Will Forcing Microsoft to Carry Java Create an Even Playing Field?

US District Judge J. Frederick Motz recently granted Sun Microsystems a preliminary injunction in its antitrust lawsuit against Microsoft, requiring the software giant to bundle Sun's Java programming language in Windows OSs. The ruling was unprecedented in the technology industry, although the judge pointed to legal precedent in other industries in his 42-page ruling.

As Microsoft Chairman and Chief Software Architect Bill Gates once complained about a similar proposal involving Netscape, bundling Java with Windows is like "asking Coke to include a can of Pepsi in every six pack." However, Judge Motz is interested only in leveling the playing field and undoing the damage Microsoft wrought when it illegally attacked Java. Will this ruling level the playing field?

To understand this complex case, you need to look back to Microsoft's December 1995 announcement that it would license Java from Sun, which the companies finally accomplished in March 1996. Microsoft said at the time that it would include Java in Windows, Internet Explorer (IE), and other products, and would develop its own Java implementation, including a Java programming environment called Visual J++.

However, as was later demonstrated in Microsoft's epic antitrust battle with the US government and 19 states, Microsoft never intended to be a good Java licensee. Instead, the company plotted internally to "wrest control of Java away from Sun," according to court documents, by creating an incompatible Java version that worked only on Windows and wasn't a cross-platform program. This strategy was in conflict with Sun's "write once, run many" mantra for the Java environment. Microsoft's scheme was simple, as court documents prove: By dividing the market for Java between Windows and non-Windows implementations, Microsoft could stall Java's growth while it prepared a competing technology that, in 1996 and 1997, wasn't even on the drawing boards. That technology, of course, became known as .NET.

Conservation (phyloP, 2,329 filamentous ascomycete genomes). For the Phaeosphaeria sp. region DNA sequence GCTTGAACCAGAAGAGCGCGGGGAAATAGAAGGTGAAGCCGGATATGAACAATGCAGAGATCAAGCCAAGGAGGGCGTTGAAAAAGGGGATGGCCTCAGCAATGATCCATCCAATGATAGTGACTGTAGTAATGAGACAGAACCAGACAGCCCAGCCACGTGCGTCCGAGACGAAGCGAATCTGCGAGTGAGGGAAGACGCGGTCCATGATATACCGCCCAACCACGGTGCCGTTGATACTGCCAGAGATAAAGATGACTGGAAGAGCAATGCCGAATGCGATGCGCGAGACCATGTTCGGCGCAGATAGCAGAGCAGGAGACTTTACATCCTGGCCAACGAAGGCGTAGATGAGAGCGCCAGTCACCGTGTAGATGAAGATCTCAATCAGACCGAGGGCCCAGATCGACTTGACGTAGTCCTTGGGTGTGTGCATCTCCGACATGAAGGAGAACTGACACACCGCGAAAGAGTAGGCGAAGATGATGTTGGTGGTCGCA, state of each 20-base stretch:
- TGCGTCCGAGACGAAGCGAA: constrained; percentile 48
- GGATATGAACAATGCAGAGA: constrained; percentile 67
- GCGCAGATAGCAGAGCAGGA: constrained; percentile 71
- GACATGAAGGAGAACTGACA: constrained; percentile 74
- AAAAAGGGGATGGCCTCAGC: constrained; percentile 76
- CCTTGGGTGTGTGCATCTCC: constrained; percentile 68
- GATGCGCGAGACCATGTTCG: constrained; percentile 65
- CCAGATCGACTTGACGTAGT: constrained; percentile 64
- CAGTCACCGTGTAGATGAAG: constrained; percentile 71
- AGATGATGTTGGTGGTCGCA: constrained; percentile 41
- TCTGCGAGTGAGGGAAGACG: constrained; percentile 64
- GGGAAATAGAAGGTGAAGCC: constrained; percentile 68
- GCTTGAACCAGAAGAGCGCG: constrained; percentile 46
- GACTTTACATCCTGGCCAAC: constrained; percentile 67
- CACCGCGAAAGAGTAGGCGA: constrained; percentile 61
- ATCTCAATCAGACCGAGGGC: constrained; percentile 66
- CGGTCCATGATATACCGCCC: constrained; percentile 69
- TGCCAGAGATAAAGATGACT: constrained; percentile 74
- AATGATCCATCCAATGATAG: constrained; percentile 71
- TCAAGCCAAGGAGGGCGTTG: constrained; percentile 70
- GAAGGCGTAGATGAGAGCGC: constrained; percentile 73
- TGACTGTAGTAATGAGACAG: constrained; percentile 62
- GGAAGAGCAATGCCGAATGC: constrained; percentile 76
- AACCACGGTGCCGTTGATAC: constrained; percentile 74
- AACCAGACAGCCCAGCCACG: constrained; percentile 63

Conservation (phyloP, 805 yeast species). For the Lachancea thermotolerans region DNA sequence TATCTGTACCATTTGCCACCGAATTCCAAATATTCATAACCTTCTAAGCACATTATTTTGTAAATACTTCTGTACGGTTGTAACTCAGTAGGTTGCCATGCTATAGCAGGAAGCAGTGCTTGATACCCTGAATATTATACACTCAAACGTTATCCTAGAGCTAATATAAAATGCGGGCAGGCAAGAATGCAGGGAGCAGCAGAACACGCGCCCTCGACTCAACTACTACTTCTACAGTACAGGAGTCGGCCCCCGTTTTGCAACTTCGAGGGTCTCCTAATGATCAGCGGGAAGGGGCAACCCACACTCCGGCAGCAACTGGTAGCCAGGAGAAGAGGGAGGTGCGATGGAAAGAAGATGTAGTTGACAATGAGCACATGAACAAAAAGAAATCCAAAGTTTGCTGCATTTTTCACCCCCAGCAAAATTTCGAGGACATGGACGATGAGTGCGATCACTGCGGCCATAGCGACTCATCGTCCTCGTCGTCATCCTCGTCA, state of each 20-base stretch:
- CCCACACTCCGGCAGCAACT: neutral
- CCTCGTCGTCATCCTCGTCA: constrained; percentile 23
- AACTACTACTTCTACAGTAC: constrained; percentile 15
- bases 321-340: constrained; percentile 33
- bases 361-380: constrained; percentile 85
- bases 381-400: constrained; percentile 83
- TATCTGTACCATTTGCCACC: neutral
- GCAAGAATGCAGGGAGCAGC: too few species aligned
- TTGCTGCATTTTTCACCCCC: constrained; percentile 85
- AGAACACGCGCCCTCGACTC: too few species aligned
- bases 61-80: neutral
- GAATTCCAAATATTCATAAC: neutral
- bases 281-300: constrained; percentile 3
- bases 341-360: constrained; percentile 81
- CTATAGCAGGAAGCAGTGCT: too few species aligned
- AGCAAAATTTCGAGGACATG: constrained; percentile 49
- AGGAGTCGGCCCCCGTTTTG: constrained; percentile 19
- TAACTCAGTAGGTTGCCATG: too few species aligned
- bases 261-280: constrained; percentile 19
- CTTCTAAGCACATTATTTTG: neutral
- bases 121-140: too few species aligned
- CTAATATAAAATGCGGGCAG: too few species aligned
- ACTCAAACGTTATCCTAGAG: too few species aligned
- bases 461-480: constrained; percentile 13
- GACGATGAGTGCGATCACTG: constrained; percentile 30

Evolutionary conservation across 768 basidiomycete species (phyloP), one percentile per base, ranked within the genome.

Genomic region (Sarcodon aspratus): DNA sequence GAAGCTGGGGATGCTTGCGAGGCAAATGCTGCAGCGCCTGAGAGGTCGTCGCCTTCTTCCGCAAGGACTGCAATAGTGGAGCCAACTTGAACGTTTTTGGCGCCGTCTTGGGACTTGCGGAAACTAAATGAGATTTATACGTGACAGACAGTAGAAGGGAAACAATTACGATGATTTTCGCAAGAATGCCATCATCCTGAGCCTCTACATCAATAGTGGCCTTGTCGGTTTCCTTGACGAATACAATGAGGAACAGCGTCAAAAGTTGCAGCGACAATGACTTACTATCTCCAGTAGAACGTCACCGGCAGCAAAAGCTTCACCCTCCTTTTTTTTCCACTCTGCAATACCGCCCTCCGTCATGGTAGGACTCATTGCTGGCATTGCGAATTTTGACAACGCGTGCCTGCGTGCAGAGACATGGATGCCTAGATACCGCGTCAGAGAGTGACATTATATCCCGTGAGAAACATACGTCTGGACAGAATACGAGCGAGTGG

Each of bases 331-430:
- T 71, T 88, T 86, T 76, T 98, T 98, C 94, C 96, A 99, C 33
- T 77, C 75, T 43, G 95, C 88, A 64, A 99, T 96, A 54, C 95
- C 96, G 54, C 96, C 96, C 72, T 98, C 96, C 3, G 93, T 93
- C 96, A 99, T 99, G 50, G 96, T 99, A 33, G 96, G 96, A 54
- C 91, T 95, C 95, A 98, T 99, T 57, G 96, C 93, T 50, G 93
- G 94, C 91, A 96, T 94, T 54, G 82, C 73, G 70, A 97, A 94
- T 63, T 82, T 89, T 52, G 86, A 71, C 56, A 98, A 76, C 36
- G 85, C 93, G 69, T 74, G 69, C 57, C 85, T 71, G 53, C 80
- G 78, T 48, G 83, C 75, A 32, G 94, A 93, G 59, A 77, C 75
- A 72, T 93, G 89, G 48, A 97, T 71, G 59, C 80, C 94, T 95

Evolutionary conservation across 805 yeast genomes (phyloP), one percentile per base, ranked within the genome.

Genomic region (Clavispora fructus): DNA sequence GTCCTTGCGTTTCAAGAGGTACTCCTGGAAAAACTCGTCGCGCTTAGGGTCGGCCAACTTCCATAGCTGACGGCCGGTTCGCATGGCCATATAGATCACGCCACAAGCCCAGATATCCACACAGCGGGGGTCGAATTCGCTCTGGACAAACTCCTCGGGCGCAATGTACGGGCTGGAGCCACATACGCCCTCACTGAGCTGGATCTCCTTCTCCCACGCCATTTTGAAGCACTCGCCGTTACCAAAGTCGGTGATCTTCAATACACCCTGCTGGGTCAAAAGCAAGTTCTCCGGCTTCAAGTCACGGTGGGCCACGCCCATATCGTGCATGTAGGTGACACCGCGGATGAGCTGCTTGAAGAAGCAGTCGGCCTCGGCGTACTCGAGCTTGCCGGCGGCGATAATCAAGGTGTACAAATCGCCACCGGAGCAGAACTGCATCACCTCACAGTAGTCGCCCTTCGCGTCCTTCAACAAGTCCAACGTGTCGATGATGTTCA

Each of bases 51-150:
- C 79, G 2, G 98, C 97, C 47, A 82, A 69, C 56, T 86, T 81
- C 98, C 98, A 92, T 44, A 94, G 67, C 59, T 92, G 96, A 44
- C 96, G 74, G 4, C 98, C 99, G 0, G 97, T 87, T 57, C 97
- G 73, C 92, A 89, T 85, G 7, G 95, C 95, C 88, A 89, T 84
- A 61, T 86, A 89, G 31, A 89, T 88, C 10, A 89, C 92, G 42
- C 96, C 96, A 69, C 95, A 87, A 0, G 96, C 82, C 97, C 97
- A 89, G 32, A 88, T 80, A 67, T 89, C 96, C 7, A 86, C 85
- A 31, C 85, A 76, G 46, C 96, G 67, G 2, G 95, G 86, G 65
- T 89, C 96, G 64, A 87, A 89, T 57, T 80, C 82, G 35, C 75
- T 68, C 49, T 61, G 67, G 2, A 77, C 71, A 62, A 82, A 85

Microsoft performed other illegal acts to hamper Java's success. Because Sun's main distribution mechanism was bundling Java with the then-successful Netscape Navigator Web browser, Microsoft struck anticompetitive deals with ISPs that forced the ISPs to provide IE, rather than Navigator, to their customers in return for free Microsoft server and desktop software.

In March 1998, Sun sued Microsoft and charged the company with unfair competition, claiming that Microsoft infringed on Sun's intellectual property and violated Sun's trademark for Java. Like the wider antitrust trial, the resulting Java trial proved damaging to Microsoft's credibility, and the companies eventually settled the case, with Microsoft paying Sun $20 million.

At this point, the situation gets murky. Microsoft agreed as part of its settlement to stop making changes to Java and was forced to ship only an outdated Java version in its products. And by this time, of course, its .NET initiative—originally known as Next Generation Windows Services (NGWS)—was in full swing. Microsoft had a Java killer waiting in the wings: the .NET Common Language Runtime (CLR) environment, XML-based Web services, and C#, a Java-like language.